Safety tips for swim spas
In its 2017 annual report, the CDC, noted 6,400 pool- or spa-related injuries in children younger than 15 years. 73 percent of these incidents included children under 5 years old, and 351 resulted in death. Most of these accidents happened at a pool or hot tub at the child’s own home.
In a May 2016 article, LiveScience gives several tips on how to keep kids safe around pools and hot tubs and reduce the risk of drowning.
- Always keep an eye on your child while they are near water, even if they aren’t swimming. It only takes a couple of seconds for a young child to fall in and get hurt. If your child is in the pool or hot tub, especially if they are very young, get into the water with them. This helps you stay focused and engaged with them and prevents injuries.
- Install fencing or invest in a sturdy cover that kids can’t fall though, even if they step on it. Also, pull up or remove ladders from above-ground models when not in use to prevent children from climbing into the pool or hot tub.
- Pick up around your pool. Even if you don’t have a regular recreational pool, make sure there isn’t anything enticing left around your swim spa or hot tub. This includes drinks, food, radios, flotation devices and toys. A lot of kids accidentally fall into open pools while trying to get something that’s near the pool.
- Establish and enforce clear rules around your swim spa. Think about the rules posted at public pools, including no running or diving, showering before and after swimming, and no peeing in the water. These same rules apply at residential spas, hot tubs and pools, too.
Pool alarms for swim spas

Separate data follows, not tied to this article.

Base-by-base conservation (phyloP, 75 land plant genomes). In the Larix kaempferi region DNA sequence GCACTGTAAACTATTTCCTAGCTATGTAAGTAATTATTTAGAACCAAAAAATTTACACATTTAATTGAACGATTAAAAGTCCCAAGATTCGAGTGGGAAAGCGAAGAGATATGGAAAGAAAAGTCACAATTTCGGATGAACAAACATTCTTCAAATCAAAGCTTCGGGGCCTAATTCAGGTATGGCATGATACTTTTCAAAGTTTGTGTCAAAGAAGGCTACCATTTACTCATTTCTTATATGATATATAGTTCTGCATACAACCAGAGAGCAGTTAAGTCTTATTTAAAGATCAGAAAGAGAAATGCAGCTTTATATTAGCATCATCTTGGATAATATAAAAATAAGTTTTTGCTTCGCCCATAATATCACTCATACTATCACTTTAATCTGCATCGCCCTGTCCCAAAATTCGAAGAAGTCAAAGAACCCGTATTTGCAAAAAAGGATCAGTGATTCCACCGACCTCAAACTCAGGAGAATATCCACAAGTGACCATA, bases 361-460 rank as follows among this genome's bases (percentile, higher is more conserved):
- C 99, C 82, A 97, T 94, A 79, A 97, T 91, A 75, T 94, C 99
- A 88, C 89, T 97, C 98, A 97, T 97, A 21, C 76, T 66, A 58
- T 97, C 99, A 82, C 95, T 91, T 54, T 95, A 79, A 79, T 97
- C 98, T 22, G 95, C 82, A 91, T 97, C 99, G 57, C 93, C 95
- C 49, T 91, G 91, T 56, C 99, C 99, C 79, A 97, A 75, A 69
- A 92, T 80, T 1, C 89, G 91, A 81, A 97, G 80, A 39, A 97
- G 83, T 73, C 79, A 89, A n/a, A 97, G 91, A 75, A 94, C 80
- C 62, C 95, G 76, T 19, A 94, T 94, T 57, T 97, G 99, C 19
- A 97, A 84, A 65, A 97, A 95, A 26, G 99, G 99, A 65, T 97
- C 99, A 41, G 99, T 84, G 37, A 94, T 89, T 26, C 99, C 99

A pool alarm can help keep kids safe around all kinds of pools and hot tubs. They come in a variety of models including floating alarms and wearables, and all with very loud alarms to bring your attention to the water when something is amiss.
In our tests of the best pool alarms, we picked Brickhouse Pool Alarm as the best because it can monitor a decent sized pool and recognizes the difference between small debris and children. Anything larger than a golf ball that hits the water triggers the alarm, and it is loud.
Another good option is the Safety Turtle 2.0. This wearable alarm slips over your child’s wrist, like a watch, and it can only be removed using a special key. The alarm goes off when it is submerged, so you’ll know instantly if your child slips below the water while wearing it. In our tests, this pool alarm was very accurate and didn’t go off when water was simply flicked on it.
Swim spas & pregnancy
Relaxation is important during pregnancy, and since there are few better ways to relax, you may be tempted to swim in a swim spa or soak in a hot tub. However, pregnant women must be careful since increasing their internal temperature can potentially cause serious complications.
“The American College of Obstetricians and Gynecologists (ACOG) states that becoming overheated in a hot tub is not recommended during pregnancy. ACOG also recommends that pregnant women never let their core body temperature rise above 102.2º F,” according to an article on the American Pregnancy Association website.